Always read the reviews before booking to get the best idea if the hostel is right for you. Some are quiet and family friendly while others are known for their party atmosphere.

You can also book a private room in some hostels and we recommend this as opposed to staying at an Airbnb on your own. Airbnb’s may be nice but they don’t offer the opportunity to connect with other travelers, which can really elevate your travel experience.

If you’re traveling with another person, it might be cheaper to stay at an Airbnb but if you’re alone, a hostel is more cost effective and fun, too. Hey, if you and your travel mate are looking to meet others, you may opt to stay at a hostel regardless.


We recommend booking through or


I’ve seen it all while staying within my budget, and I’m here to give you my best tips for a comfortable hostel stay. 


General Safety and Mingling



Cable Lock


If you’re traveling with valuables, electronics, or are staying in a small to large dorm-style room with upwards of 15 beds per room, always make use of the lockers. Never leave anything of value on your bed, even for a moment.

While I’ve never been a victim of theft in a hostel (except for refrigerator items), I’ve met people on my travels who’ve been robbed of all their cash or passport in the hostel–by a bunkmate, no less. It’s usually one person targeting the unlucky few. (This is a very rare occurrence but it’s better to be safe than sorry.)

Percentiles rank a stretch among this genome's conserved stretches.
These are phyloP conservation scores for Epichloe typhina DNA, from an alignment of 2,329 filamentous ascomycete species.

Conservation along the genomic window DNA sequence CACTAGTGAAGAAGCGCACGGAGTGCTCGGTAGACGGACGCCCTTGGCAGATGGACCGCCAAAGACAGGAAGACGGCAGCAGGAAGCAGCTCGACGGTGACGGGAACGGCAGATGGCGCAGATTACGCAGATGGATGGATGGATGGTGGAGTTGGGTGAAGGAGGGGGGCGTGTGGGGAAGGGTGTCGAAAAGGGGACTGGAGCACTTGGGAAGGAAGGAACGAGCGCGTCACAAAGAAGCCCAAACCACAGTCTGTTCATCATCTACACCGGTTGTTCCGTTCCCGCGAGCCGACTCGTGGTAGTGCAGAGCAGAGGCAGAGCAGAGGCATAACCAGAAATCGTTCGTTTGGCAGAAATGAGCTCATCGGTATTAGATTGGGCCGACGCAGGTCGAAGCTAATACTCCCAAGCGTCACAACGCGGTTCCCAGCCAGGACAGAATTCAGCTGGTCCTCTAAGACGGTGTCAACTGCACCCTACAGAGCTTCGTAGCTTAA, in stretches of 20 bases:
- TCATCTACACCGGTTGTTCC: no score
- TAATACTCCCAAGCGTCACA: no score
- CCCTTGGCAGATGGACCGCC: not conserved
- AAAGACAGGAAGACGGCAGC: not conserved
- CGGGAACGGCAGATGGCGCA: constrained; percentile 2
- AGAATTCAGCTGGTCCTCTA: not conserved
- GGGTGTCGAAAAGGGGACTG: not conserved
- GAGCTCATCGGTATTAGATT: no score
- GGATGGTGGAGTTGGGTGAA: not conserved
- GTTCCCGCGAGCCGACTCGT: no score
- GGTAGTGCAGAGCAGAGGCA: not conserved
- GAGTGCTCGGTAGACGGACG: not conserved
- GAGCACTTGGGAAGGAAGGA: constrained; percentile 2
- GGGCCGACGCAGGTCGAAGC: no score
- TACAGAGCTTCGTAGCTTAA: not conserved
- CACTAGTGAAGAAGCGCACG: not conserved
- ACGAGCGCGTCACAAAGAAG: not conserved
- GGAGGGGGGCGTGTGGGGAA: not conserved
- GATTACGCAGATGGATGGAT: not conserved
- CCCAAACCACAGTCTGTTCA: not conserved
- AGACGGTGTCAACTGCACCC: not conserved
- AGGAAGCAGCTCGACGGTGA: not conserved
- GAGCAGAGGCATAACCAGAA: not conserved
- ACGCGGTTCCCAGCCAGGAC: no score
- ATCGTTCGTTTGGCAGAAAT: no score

Find a thin, steel cable cord to lock your bag to a post at times you may fall asleep on a train or when you have to leave your bag unattended. Inside a hostel room, lock your backpack and have an additional lock on you in case there are lockers as well.


Tip: bring a thin lock because a thick one won’t fit in all lockers.





I personally prefer to stay in an all-female dorm room when given the option but many women don’t mind the co-ed dorms. I haven’t been a victim of crime and in general, you shouldn’t feel afraid. Hostels are fun and welcoming while offering many amenities that hotels do not!

However, I have been in some strange, shall we say…situations while staying in a co-ed dorm.

What I find odd and unusual may be potentially threatening to others. Solo female travelers are often afraid because of the horror stories that gain traction through word of mouth, and most of all online. So, to ease your mind, search for a hostel with all-female dorms; there are plenty.


Here are additional safety tips for female travelers!




Compass Rose RFID Secret Bra Wallet


Get your head out of your iPhone, tablet, or laptop and socialize!

Find free opportunities to socialize and meet male and female travelers in a group setting in the common areas during walking tours, happy hours, or trivia nights a hostel may provide. Free tours (like the ones by New Europe) are my favorite way of getting to know a city. They’re usually even better than the paid tours just be sure to tip your guide at the end.